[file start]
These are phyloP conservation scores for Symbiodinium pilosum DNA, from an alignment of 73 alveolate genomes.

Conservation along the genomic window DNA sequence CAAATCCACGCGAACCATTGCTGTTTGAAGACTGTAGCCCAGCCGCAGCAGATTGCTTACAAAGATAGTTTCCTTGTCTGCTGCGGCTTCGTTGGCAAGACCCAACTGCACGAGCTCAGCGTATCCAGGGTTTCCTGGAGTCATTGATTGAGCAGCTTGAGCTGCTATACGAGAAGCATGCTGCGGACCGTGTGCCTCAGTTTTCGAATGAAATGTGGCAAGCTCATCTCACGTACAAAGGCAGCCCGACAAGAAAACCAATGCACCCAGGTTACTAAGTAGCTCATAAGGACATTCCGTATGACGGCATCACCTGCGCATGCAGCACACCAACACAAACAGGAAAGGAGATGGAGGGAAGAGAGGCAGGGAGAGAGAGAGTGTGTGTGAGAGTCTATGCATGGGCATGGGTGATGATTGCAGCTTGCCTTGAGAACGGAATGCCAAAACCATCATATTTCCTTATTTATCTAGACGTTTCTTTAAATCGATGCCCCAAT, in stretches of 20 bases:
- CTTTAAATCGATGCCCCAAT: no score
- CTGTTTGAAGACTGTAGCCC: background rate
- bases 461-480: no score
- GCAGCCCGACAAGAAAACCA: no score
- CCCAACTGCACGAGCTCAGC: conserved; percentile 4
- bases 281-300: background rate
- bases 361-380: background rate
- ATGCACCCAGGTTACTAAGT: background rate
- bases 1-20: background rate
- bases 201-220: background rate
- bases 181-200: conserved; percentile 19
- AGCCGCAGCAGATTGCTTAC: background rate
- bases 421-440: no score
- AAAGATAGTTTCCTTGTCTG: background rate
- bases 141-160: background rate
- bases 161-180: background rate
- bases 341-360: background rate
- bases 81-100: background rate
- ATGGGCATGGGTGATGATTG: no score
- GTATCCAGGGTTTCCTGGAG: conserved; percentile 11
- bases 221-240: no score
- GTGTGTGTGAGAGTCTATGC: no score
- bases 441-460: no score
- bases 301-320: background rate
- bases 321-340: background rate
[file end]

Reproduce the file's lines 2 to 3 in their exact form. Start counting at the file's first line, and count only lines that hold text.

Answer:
Conservation along the genomic window DNA sequence CAAATCCACGCGAACCATTGCTGTTTGAAGACTGTAGCCCAGCCGCAGCAGATTGCTTACAAAGATAGTTTCCTTGTCTGCTGCGGCTTCGTTGGCAAGACCCAACTGCACGAGCTCAGCGTATCCAGGGTTTCCTGGAGTCATTGATTGAGCAGCTTGAGCTGCTATACGAGAAGCATGCTGCGGACCGTGTGCCTCAGTTTTCGAATGAAATGTGGCAAGCTCATCTCACGTACAAAGGCAGCCCGACAAGAAAACCAATGCACCCAGGTTACTAAGTAGCTCATAAGGACATTCCGTATGACGGCATCACCTGCGCATGCAGCACACCAACACAAACAGGAAAGGAGATGGAGGGAAGAGAGGCAGGGAGAGAGAGAGTGTGTGTGAGAGTCTATGCATGGGCATGGGTGATGATTGCAGCTTGCCTTGAGAACGGAATGCCAAAACCATCATATTTCCTTATTTATCTAGACGTTTCTTTAAATCGATGCCCCAAT, in stretches of 20 bases:
- CTTTAAATCGATGCCCCAAT: no score